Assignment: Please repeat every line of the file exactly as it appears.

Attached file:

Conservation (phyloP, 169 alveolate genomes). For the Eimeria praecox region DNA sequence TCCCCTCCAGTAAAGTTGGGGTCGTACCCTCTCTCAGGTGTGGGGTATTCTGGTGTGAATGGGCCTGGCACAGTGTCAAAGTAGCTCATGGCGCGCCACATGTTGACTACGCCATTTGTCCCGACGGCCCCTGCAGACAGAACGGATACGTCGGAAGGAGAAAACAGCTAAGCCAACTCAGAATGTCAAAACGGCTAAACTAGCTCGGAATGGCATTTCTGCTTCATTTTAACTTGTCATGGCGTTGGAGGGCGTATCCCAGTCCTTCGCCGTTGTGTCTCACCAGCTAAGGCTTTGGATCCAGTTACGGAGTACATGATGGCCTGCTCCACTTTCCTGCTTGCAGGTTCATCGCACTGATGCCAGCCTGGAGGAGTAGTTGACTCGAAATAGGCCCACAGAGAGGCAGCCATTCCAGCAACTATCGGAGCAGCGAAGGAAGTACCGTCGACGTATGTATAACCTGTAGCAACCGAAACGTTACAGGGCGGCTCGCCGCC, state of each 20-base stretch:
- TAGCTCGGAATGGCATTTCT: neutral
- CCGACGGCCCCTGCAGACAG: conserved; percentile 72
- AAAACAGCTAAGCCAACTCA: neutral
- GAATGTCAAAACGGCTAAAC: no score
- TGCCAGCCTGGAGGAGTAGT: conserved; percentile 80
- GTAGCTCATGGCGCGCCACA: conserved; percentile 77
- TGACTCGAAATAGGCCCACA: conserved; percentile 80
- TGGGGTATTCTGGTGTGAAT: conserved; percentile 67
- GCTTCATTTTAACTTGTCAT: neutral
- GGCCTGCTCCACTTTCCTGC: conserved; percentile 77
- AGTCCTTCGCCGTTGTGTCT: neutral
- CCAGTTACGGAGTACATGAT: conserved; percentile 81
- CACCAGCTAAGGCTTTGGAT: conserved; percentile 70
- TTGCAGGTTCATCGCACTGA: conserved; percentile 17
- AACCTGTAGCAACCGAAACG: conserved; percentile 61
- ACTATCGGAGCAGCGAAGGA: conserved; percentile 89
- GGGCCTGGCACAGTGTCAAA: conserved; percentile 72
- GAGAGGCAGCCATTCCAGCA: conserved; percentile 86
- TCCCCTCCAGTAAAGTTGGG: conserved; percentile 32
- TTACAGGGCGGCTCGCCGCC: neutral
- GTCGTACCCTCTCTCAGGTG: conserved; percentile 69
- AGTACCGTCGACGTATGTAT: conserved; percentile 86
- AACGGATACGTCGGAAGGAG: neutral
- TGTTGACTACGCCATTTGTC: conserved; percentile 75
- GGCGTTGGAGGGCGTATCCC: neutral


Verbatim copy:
Conservation (phyloP, 169 alveolate genomes). For the Eimeria praecox region DNA sequence TCCCCTCCAGTAAAGTTGGGGTCGTACCCTCTCTCAGGTGTGGGGTATTCTGGTGTGAATGGGCCTGGCACAGTGTCAAAGTAGCTCATGGCGCGCCACATGTTGACTACGCCATTTGTCCCGACGGCCCCTGCAGACAGAACGGATACGTCGGAAGGAGAAAACAGCTAAGCCAACTCAGAATGTCAAAACGGCTAAACTAGCTCGGAATGGCATTTCTGCTTCATTTTAACTTGTCATGGCGTTGGAGGGCGTATCCCAGTCCTTCGCCGTTGTGTCTCACCAGCTAAGGCTTTGGATCCAGTTACGGAGTACATGATGGCCTGCTCCACTTTCCTGCTTGCAGGTTCATCGCACTGATGCCAGCCTGGAGGAGTAGTTGACTCGAAATAGGCCCACAGAGAGGCAGCCATTCCAGCAACTATCGGAGCAGCGAAGGAAGTACCGTCGACGTATGTATAACCTGTAGCAACCGAAACGTTACAGGGCGGCTCGCCGCC, state of each 20-base stretch:
- TAGCTCGGAATGGCATTTCT: neutral
- CCGACGGCCCCTGCAGACAG: conserved; percentile 72
- AAAACAGCTAAGCCAACTCA: neutral
- GAATGTCAAAACGGCTAAAC: no score
- TGCCAGCCTGGAGGAGTAGT: conserved; percentile 80
- GTAGCTCATGGCGCGCCACA: conserved; percentile 77
- TGACTCGAAATAGGCCCACA: conserved; percentile 80
- TGGGGTATTCTGGTGTGAAT: conserved; percentile 67
- GCTTCATTTTAACTTGTCAT: neutral
- GGCCTGCTCCACTTTCCTGC: conserved; percentile 77
- AGTCCTTCGCCGTTGTGTCT: neutral
- CCAGTTACGGAGTACATGAT: conserved; percentile 81
- CACCAGCTAAGGCTTTGGAT: conserved; percentile 70
- TTGCAGGTTCATCGCACTGA: conserved; percentile 17
- AACCTGTAGCAACCGAAACG: conserved; percentile 61
- ACTATCGGAGCAGCGAAGGA: conserved; percentile 89
- GGGCCTGGCACAGTGTCAAA: conserved; percentile 72
- GAGAGGCAGCCATTCCAGCA: conserved; percentile 86
- TCCCCTCCAGTAAAGTTGGG: conserved; percentile 32
- TTACAGGGCGGCTCGCCGCC: neutral
- GTCGTACCCTCTCTCAGGTG: conserved; percentile 69
- AGTACCGTCGACGTATGTAT: conserved; percentile 86
- AACGGATACGTCGGAAGGAG: neutral
- TGTTGACTACGCCATTTGTC: conserved; percentile 75
- GGCGTTGGAGGGCGTATCCC: neutral